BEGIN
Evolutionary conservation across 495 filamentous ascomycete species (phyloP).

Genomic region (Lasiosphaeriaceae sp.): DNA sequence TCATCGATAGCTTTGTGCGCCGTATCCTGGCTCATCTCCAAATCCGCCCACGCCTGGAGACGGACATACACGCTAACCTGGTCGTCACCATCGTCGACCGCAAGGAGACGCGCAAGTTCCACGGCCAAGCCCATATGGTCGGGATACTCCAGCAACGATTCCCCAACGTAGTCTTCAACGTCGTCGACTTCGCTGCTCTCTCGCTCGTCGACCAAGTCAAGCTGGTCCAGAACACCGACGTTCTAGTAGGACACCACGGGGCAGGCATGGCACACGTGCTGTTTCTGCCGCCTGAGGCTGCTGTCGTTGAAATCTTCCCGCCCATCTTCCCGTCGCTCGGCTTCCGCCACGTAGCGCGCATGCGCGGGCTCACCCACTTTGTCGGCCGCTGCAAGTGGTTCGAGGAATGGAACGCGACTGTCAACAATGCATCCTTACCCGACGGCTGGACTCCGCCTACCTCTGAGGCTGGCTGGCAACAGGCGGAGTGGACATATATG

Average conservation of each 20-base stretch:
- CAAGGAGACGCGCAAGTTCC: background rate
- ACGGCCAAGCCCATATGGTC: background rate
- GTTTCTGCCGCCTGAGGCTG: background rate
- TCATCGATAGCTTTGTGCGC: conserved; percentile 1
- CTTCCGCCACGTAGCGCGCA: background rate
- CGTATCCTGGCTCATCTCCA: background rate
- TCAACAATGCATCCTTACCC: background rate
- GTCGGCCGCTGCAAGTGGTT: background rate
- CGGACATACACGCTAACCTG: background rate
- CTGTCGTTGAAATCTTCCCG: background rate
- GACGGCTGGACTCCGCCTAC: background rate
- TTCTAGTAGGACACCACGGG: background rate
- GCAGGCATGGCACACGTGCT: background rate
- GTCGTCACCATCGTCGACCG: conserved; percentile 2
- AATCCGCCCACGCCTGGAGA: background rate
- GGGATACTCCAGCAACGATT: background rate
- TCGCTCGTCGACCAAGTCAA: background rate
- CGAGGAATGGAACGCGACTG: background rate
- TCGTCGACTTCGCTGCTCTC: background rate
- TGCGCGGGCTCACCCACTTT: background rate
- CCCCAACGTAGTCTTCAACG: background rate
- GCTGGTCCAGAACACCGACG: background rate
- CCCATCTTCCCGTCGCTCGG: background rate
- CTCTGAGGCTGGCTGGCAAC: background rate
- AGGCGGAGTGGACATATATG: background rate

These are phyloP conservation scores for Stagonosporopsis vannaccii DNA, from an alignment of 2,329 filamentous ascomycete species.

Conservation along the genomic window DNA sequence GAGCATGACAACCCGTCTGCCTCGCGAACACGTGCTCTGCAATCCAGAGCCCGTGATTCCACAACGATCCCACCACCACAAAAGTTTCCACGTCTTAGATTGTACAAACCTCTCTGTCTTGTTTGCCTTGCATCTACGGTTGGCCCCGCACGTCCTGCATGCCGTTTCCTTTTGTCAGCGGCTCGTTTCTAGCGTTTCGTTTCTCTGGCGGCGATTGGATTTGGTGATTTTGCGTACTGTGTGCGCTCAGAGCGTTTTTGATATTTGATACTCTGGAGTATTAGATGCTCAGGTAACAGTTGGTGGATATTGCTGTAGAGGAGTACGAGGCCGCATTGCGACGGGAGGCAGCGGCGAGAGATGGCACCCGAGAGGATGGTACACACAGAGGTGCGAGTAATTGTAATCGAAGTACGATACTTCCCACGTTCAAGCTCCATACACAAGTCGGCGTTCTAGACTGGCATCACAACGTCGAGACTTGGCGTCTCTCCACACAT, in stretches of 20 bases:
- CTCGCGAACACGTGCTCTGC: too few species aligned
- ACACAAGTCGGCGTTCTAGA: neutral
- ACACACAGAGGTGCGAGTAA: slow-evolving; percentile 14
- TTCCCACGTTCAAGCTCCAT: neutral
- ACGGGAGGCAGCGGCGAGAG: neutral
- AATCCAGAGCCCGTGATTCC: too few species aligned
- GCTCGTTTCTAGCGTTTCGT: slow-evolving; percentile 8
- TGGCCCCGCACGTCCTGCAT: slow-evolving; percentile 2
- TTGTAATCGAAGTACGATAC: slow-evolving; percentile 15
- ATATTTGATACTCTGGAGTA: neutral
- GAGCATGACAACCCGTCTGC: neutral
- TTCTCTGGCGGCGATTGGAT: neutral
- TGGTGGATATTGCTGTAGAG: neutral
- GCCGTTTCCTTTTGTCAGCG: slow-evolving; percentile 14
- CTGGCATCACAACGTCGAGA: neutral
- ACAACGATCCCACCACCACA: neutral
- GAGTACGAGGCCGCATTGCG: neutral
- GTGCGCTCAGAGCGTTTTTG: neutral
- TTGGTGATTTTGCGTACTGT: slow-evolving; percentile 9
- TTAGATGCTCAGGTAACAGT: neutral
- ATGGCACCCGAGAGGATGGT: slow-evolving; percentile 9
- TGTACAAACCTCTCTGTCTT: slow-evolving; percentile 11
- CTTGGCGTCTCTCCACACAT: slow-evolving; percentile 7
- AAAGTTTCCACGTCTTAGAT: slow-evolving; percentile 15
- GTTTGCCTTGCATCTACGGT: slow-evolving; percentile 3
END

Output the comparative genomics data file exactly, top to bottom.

Evolutionary conservation across 495 filamentous ascomycete species (phyloP).

Genomic region (Lasiosphaeriaceae sp.): DNA sequence TCATCGATAGCTTTGTGCGCCGTATCCTGGCTCATCTCCAAATCCGCCCACGCCTGGAGACGGACATACACGCTAACCTGGTCGTCACCATCGTCGACCGCAAGGAGACGCGCAAGTTCCACGGCCAAGCCCATATGGTCGGGATACTCCAGCAACGATTCCCCAACGTAGTCTTCAACGTCGTCGACTTCGCTGCTCTCTCGCTCGTCGACCAAGTCAAGCTGGTCCAGAACACCGACGTTCTAGTAGGACACCACGGGGCAGGCATGGCACACGTGCTGTTTCTGCCGCCTGAGGCTGCTGTCGTTGAAATCTTCCCGCCCATCTTCCCGTCGCTCGGCTTCCGCCACGTAGCGCGCATGCGCGGGCTCACCCACTTTGTCGGCCGCTGCAAGTGGTTCGAGGAATGGAACGCGACTGTCAACAATGCATCCTTACCCGACGGCTGGACTCCGCCTACCTCTGAGGCTGGCTGGCAACAGGCGGAGTGGACATATATG

Average conservation of each 20-base stretch:
- CAAGGAGACGCGCAAGTTCC: background rate
- ACGGCCAAGCCCATATGGTC: background rate
- GTTTCTGCCGCCTGAGGCTG: background rate
- TCATCGATAGCTTTGTGCGC: conserved; percentile 1
- CTTCCGCCACGTAGCGCGCA: background rate
- CGTATCCTGGCTCATCTCCA: background rate
- TCAACAATGCATCCTTACCC: background rate
- GTCGGCCGCTGCAAGTGGTT: background rate
- CGGACATACACGCTAACCTG: background rate
- CTGTCGTTGAAATCTTCCCG: background rate
- GACGGCTGGACTCCGCCTAC: background rate
- TTCTAGTAGGACACCACGGG: background rate
- GCAGGCATGGCACACGTGCT: background rate
- GTCGTCACCATCGTCGACCG: conserved; percentile 2
- AATCCGCCCACGCCTGGAGA: background rate
- GGGATACTCCAGCAACGATT: background rate
- TCGCTCGTCGACCAAGTCAA: background rate
- CGAGGAATGGAACGCGACTG: background rate
- TCGTCGACTTCGCTGCTCTC: background rate
- TGCGCGGGCTCACCCACTTT: background rate
- CCCCAACGTAGTCTTCAACG: background rate
- GCTGGTCCAGAACACCGACG: background rate
- CCCATCTTCCCGTCGCTCGG: background rate
- CTCTGAGGCTGGCTGGCAAC: background rate
- AGGCGGAGTGGACATATATG: background rate

These are phyloP conservation scores for Stagonosporopsis vannaccii DNA, from an alignment of 2,329 filamentous ascomycete species.

Conservation along the genomic window DNA sequence GAGCATGACAACCCGTCTGCCTCGCGAACACGTGCTCTGCAATCCAGAGCCCGTGATTCCACAACGATCCCACCACCACAAAAGTTTCCACGTCTTAGATTGTACAAACCTCTCTGTCTTGTTTGCCTTGCATCTACGGTTGGCCCCGCACGTCCTGCATGCCGTTTCCTTTTGTCAGCGGCTCGTTTCTAGCGTTTCGTTTCTCTGGCGGCGATTGGATTTGGTGATTTTGCGTACTGTGTGCGCTCAGAGCGTTTTTGATATTTGATACTCTGGAGTATTAGATGCTCAGGTAACAGTTGGTGGATATTGCTGTAGAGGAGTACGAGGCCGCATTGCGACGGGAGGCAGCGGCGAGAGATGGCACCCGAGAGGATGGTACACACAGAGGTGCGAGTAATTGTAATCGAAGTACGATACTTCCCACGTTCAAGCTCCATACACAAGTCGGCGTTCTAGACTGGCATCACAACGTCGAGACTTGGCGTCTCTCCACACAT, in stretches of 20 bases:
- CTCGCGAACACGTGCTCTGC: too few species aligned
- ACACAAGTCGGCGTTCTAGA: neutral
- ACACACAGAGGTGCGAGTAA: slow-evolving; percentile 14
- TTCCCACGTTCAAGCTCCAT: neutral
- ACGGGAGGCAGCGGCGAGAG: neutral
- AATCCAGAGCCCGTGATTCC: too few species aligned
- GCTCGTTTCTAGCGTTTCGT: slow-evolving; percentile 8
- TGGCCCCGCACGTCCTGCAT: slow-evolving; percentile 2
- TTGTAATCGAAGTACGATAC: slow-evolving; percentile 15
- ATATTTGATACTCTGGAGTA: neutral
- GAGCATGACAACCCGTCTGC: neutral
- TTCTCTGGCGGCGATTGGAT: neutral
- TGGTGGATATTGCTGTAGAG: neutral
- GCCGTTTCCTTTTGTCAGCG: slow-evolving; percentile 14
- CTGGCATCACAACGTCGAGA: neutral
- ACAACGATCCCACCACCACA: neutral
- GAGTACGAGGCCGCATTGCG: neutral
- GTGCGCTCAGAGCGTTTTTG: neutral
- TTGGTGATTTTGCGTACTGT: slow-evolving; percentile 9
- TTAGATGCTCAGGTAACAGT: neutral
- ATGGCACCCGAGAGGATGGT: slow-evolving; percentile 9
- TGTACAAACCTCTCTGTCTT: slow-evolving; percentile 11
- CTTGGCGTCTCTCCACACAT: slow-evolving; percentile 7
- AAAGTTTCCACGTCTTAGAT: slow-evolving; percentile 15
- GTTTGCCTTGCATCTACGGT: slow-evolving; percentile 3